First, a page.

On p. 205 RAW mentions comedian Flip Wilson whom you don't hear so much about now, but rates as one of the best to me. I would bet he had a influence on Richard Pryor and George Carlin among others. He had a recurring hilarious bit called "The Church of What's Happening Now." Also his character in drag, Geraldine, always made me laugh.
    There's a lot to this clip of the Church:

    In drama class in High School in 1975 we got tasked with improvising a way of getting across a steep canyon. Our small group imagined smoking a joint between us and floating over the canyon. Our fellow students found this funny but the instructor seemed notably unamused. He said it's easy to get laughs with drug jokes. I wondered, what's wrong with that?

  3. I thought the chapter was very interesting, but I'm not sure how much of the stuff about George Washington being the Founding Pothead can really be believed. It would be nice to have some documentation. When I Googled George Washington and "cannabis" I found only a bunch of articles stoutly insisting that all he was doing was growing hemp for rope. There could be some reputation protection going on, of course, but it would be nice to find somebody else who makes the same claims. I am also dubious that marijuana would have been unknown in the New World if Washington hadn't brought it here.

  4. Tom, I also thought RAW's claim of Washington introducing marijuana to North America grandiose. Claims that he separated the male and female plants to cultivate the THC component that gets you high seems more plausible and he does indicate a source for that claim.

    I think RAW may have been less interested in historical accuracy re Washington as the founding father of American potheads and more interested in causing change to occur, i.e. magick, with attitudes toward marijuana. Anyone around my generation who went through the American education system got indoctrinated to regard George Washington as a folk hero who couldn't even tell a lie. Up until fairly recently, but especially whenSex, Drugs, & Magick first got published, society considered marijuana as a dangerous, evil, illegal drug, that could lead to all kinds of no good including the possibility of getting locked up in jail for a considerable time even for simple possession. They considered it a gateway drug for harder drugs like heroin. Associating the American hero George Washington with bringing marijuana to the country signals a reversal of the common, mainstream attitude about weed.

    Whether or not that bit of fabulation helped, RAW certainly played a role in marijuana activism, and attitudes have changed significantly, basically reversed since the 1960s. Even recreational use is legal in several states. Of course, we still wait for the Feds to legalize it, but that should come relatively soon many people expect.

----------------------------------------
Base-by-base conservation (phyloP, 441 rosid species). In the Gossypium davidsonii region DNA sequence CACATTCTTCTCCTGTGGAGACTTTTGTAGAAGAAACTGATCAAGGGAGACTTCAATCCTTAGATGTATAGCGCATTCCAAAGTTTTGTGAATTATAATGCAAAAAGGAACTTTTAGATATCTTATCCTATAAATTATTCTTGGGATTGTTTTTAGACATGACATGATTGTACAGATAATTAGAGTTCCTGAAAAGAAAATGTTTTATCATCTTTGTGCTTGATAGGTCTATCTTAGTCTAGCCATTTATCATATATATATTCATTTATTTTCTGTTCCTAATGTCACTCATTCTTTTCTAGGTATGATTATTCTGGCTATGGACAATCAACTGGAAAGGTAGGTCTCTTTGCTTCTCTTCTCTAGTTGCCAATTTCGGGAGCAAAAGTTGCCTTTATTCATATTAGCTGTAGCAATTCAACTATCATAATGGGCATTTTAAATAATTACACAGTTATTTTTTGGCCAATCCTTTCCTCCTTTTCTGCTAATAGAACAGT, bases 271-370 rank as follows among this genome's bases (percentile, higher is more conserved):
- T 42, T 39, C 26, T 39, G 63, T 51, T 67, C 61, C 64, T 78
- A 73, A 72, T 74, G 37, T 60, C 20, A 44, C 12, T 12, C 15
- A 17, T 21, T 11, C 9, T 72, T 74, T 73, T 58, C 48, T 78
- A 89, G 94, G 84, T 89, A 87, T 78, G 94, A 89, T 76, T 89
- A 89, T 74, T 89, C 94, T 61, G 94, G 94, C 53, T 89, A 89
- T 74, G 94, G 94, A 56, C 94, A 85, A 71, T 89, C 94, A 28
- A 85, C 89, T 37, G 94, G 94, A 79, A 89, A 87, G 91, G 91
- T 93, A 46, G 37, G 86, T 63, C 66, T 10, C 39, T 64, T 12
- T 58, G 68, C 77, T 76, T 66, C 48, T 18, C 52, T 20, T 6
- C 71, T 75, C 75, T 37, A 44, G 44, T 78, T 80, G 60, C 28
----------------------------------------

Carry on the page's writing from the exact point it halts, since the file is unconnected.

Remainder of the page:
Ironically, as attitudes toward marijuana use have changed largely for the positive, Washington's reputation may have slipped some from his folk hero status particularly with the more widely disseminated knowledge that he owned slaves.

  5. I found it funny how, in the opening quote, “pregnancy” goes together with “assault, theft and even murder.” Indeed, “vice is everywhere”!

    Many topics from this chapter have been explored further since the first publication. For instance, Brian Muraresku researched the use of psychedelics at Eleusis. Or, for all the beneficial uses of cannabis and hemp enumerated by RAW, Jack Herer outdid him in his classic The Emperor Wears No Clothes. Jack basically thinks the plant will save the world, and I find his enthusiasm about it highly contagious. Kind of like Paul Stamets and mushrooms. Jack Herer also pushes for research on cannabis as a potential cure for cancer, and developed a protocol where patients have to get bombed out of their minds for weeks on end. I take it with a grain of salt, but fully support the effort.

    I also noted on p.208, among random anonymous people, a quote from James Fadiman, who since the early 70s became a respected figure in the field, is now a proponent of microdosing, and wrote The Psychedelic Explorer’s Guide.

    Since a few weeks ago I mentioned here the animated film Belladonna Of Sadness, I feel compelled to point out that the same director, Eiichi Yamamoto, also made another one based on A Thousand and One Nights, which RAW talks about in this chapter. Like with the Pasolini adaptation, special emphasis is made on the erotic aspect of the tales. I reckon this sits nicely with some themes from SD&M.

  6. Apuleius, it looks like the same thing happened to my post from yesterday as previously with Oz. Perhaps you can retrieve it somehow?
    Is Blogger/Google changing the settings without letting you know about it?